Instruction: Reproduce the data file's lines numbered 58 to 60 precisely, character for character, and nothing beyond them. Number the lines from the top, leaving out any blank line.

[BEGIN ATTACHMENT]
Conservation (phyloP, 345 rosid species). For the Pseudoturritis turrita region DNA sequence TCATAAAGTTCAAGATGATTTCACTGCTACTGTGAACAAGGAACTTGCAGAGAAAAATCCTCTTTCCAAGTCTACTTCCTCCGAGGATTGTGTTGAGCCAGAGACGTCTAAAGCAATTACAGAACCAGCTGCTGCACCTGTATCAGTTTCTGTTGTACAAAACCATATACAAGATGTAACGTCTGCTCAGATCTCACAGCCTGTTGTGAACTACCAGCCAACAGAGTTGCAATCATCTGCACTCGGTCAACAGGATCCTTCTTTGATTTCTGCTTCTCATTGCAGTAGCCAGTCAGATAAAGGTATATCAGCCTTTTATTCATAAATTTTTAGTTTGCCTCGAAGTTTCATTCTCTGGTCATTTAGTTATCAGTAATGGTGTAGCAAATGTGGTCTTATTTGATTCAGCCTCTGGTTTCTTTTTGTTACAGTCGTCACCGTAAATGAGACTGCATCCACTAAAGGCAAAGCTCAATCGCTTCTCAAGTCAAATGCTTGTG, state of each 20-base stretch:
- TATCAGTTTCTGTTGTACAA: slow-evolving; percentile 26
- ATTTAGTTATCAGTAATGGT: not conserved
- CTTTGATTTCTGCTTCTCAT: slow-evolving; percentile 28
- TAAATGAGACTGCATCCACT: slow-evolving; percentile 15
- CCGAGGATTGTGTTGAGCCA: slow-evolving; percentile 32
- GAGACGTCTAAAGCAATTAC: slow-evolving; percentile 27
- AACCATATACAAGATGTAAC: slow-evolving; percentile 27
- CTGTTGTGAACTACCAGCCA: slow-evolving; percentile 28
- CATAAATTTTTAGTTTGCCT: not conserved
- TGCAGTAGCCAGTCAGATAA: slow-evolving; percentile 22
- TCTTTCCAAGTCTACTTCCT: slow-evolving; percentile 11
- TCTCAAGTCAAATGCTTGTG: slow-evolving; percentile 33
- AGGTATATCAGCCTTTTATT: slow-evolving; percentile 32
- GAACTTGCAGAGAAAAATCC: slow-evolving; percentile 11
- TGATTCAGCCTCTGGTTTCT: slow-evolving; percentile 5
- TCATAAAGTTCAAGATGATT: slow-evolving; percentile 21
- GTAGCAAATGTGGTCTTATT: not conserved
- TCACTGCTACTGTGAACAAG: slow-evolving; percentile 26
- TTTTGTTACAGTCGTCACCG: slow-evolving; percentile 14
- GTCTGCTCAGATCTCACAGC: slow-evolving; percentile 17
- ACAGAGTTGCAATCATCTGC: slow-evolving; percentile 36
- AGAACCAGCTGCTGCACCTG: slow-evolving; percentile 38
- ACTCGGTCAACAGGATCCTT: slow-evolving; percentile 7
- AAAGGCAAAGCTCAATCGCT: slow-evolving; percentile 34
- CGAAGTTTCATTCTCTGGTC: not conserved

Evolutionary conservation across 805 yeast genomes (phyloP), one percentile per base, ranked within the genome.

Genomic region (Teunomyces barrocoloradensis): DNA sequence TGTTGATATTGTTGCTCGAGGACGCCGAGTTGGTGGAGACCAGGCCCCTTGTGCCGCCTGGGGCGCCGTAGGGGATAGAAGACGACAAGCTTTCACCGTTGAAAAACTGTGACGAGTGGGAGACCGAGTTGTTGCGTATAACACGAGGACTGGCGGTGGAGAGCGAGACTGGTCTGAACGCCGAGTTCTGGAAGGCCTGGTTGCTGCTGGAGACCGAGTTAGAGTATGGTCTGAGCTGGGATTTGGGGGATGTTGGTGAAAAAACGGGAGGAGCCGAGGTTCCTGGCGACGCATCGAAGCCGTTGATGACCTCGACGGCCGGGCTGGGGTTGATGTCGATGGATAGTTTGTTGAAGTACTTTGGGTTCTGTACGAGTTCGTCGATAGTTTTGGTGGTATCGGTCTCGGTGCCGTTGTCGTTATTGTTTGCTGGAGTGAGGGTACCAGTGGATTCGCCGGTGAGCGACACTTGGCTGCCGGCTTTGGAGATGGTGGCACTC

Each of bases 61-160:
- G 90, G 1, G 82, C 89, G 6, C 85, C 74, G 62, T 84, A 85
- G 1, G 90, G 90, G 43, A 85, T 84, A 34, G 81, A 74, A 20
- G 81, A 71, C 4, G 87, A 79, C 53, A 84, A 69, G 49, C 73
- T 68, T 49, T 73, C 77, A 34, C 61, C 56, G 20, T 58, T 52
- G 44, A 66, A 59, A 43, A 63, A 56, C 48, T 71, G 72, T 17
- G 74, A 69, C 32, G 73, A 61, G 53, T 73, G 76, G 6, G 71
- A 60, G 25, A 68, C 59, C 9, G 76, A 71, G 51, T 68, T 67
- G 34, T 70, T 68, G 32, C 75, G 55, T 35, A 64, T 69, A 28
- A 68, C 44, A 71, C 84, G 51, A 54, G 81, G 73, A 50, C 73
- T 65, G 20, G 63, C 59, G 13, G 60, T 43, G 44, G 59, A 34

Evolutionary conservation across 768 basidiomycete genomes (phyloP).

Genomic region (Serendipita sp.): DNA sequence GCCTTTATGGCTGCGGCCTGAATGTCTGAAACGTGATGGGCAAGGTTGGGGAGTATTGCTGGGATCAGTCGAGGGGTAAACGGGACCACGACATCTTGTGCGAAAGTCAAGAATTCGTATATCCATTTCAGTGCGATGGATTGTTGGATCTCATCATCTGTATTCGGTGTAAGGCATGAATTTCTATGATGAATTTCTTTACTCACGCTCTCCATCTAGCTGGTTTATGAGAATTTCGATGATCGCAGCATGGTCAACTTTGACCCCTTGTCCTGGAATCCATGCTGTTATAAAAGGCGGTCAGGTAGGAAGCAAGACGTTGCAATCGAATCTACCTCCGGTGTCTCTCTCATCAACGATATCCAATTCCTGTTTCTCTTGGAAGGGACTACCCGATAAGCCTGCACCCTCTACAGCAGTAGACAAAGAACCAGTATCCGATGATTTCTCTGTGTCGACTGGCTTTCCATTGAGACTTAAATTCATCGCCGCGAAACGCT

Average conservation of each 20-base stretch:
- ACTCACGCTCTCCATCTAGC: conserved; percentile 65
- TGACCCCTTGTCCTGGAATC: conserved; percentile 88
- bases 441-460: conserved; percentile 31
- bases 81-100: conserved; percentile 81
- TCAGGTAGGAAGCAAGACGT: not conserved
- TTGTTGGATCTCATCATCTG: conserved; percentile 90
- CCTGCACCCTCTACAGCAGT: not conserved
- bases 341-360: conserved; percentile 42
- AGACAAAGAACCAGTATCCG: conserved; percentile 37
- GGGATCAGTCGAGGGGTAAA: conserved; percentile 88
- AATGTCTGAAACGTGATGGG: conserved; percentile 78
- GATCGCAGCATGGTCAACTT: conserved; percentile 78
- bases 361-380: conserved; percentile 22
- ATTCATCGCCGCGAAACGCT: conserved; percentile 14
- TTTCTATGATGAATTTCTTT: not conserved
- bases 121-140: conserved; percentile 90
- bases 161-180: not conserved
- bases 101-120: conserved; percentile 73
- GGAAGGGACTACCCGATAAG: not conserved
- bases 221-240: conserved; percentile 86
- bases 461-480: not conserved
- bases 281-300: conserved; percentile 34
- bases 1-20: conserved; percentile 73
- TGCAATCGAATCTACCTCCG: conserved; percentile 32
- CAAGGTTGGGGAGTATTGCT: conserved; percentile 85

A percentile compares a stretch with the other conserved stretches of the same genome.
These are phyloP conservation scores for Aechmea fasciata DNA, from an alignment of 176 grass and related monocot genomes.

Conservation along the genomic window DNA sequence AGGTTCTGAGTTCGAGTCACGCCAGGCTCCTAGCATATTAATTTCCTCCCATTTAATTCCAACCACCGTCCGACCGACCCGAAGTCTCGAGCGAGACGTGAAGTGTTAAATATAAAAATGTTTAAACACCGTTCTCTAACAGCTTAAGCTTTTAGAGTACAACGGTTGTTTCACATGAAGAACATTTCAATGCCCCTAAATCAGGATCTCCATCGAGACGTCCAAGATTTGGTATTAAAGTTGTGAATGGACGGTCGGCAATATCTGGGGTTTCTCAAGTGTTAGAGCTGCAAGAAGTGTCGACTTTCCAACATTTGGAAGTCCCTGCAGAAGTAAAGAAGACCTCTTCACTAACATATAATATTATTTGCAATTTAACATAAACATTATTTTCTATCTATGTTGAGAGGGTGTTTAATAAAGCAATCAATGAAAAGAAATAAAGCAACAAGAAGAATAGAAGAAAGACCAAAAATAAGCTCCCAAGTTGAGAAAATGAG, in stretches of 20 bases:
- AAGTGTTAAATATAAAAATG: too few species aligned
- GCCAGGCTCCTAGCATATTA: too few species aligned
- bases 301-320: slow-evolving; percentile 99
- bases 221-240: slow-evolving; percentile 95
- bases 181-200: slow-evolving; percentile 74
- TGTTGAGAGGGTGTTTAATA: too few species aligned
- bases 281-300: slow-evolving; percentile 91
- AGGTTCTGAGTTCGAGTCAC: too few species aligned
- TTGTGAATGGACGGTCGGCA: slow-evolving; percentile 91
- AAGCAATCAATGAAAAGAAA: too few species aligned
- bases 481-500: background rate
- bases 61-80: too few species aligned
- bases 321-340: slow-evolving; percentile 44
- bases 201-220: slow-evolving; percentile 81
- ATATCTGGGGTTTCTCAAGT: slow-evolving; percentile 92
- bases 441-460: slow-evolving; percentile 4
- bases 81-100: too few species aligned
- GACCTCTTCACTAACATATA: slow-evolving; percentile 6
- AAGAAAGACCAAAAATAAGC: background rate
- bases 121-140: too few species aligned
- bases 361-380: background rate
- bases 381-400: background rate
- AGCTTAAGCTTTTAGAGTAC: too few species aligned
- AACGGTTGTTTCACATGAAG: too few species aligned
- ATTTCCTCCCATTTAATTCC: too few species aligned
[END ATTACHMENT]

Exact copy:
- bases 121-140: conserved; percentile 90
- bases 161-180: not conserved
- bases 101-120: conserved; percentile 73